Go Pitbull Forums banner
1 - 20 of 29 Posts

·
Registered
Joined
·
55 Posts
Discussion Starter · #1 ·
today my son was playing with Bella and she bit down on the edge of his sleeve where his wrist is. she had a good grip and wouldnt let go at all. she was growling. i know she was playing and i don't want to hurt her trying to get her to release if this happens again. any advice?
 

·
Registered
Joined
·
521 Posts
When my pup was that young I would grab her by the scruff of her neck. It doesn't hurt them and they instantly let go.

You need to work on a release command, but with a pup this young it will take some time for her to learn it!
 

·
Registered
Joined
·
55 Posts
Discussion Starter · #3 ·
When my pup was that young I would grab her by the scruff of her neck. It doesn't hurt them and they instantly let go.

You need to work on a release command, but with a pup this young it will take some time for her to learn it!
ok thank you :)
 

·
Registered
Joined
·
4,164 Posts
First, be patient. She doesn't know the difference between clothing and soft toys or tugs. Second, be careful. She's at an impressionable age. Scruffing a dog can indeed hurt them, depending on how sensitive they are, and you don't want to create other problems like fear of having her neck/collar grabbed.

Set up a little play session and work on your "out," or whatever release command you plan on using. Yummy treats required. Get her playing with something so she's tugging. When you're ready, quit engaging her. (By that I mean stop tugging, just hold your end and don't do anything to further stimulate her.) Hold the treat in front of her nose and in a calm voice, say your word. When she lets go of the tug, give her the treat and immediately praise her, "good out!" or whatever. Then you can bring the tug back and do it again. This is also a good time to work on "get it" or whatever you want to tell her when its okay to tug something.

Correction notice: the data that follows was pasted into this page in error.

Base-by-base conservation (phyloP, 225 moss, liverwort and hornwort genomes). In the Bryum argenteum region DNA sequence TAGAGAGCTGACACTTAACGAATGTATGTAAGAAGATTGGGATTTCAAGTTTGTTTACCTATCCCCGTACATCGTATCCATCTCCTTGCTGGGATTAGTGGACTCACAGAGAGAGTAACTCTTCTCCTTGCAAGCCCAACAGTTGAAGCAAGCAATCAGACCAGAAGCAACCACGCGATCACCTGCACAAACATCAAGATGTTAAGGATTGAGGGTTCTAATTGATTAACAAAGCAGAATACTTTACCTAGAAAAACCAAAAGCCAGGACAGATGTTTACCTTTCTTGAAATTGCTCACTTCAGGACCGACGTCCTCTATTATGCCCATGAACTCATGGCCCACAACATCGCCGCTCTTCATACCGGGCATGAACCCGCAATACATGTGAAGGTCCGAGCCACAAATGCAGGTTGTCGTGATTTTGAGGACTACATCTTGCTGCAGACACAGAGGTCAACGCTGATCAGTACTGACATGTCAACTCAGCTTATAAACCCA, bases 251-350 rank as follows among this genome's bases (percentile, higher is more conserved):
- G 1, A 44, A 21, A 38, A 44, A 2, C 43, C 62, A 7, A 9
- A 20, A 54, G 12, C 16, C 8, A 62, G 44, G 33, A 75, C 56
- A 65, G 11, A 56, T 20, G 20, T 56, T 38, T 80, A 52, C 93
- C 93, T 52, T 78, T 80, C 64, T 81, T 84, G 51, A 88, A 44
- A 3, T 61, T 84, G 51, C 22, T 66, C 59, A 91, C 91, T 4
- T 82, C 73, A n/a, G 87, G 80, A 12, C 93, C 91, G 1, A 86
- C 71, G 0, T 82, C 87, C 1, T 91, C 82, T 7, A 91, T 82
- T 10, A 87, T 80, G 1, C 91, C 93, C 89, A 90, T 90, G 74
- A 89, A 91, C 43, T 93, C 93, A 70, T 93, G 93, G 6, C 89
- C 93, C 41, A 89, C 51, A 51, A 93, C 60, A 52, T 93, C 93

That's what I do. You can also use a second toy to get her to "out" the first. Remember, patience. Some pups take longer to learn the game than others. But it's never too soon to start waking up her brain. :)
 

·
Registered
Joined
·
521 Posts
Good post.

My pup isn't the least bit sensitive with her neck, but I wasn't thinking about other pups not being just like her! lol
 

·
Registered
Joined
·
4,164 Posts
One of my dogs will cry if you scruff her. My other dog won't make a sound, but you can tell she doesn't like it. And of course there are others that don't care. If it was an emergency situation, I would have no problem grabbing the scruff to stop a dog doing something like biting skin or biting another dog. :)
 

·
Registered
Joined
·
55 Posts
Discussion Starter · #10 ·
First, be patient. She doesn't know the difference between clothing and soft toys or tugs. Second, be careful. She's at an impressionable age. Scruffing a dog can indeed hurt them, depending on how sensitive they are, and you don't want to create other problems like fear of having her neck/collar grabbed.

Set up a little play session and work on your "out," or whatever release command you plan on using. Yummy treats required. Get her playing with something so she's tugging. When you're ready, quit engaging her. (By that I mean stop tugging, just hold your end and don't do anything to further stimulate her.) Hold the treat in front of her nose and in a calm voice, say your word. When she lets go of the tug, give her the treat and immediately praise her, "good out!" or whatever. Then you can bring the tug back and do it again. This is also a good time to work on "get it" or whatever you want to tell her when its okay to tug something.

That's what I do. You can also use a second toy to get her to "out" the first. Remember, patience. Some pups take longer to learn the game than others. But it's never too soon to start waking up her brain. :)
this was my line of thinking but i was told she is too young for treats is there something you recommend?
also, allot of people and even children when they interact with her they right away sick their fingers in her mouth. asking if she's teething. i shouldn't let this happen right? since i'm trying to teach her biting us is not ok?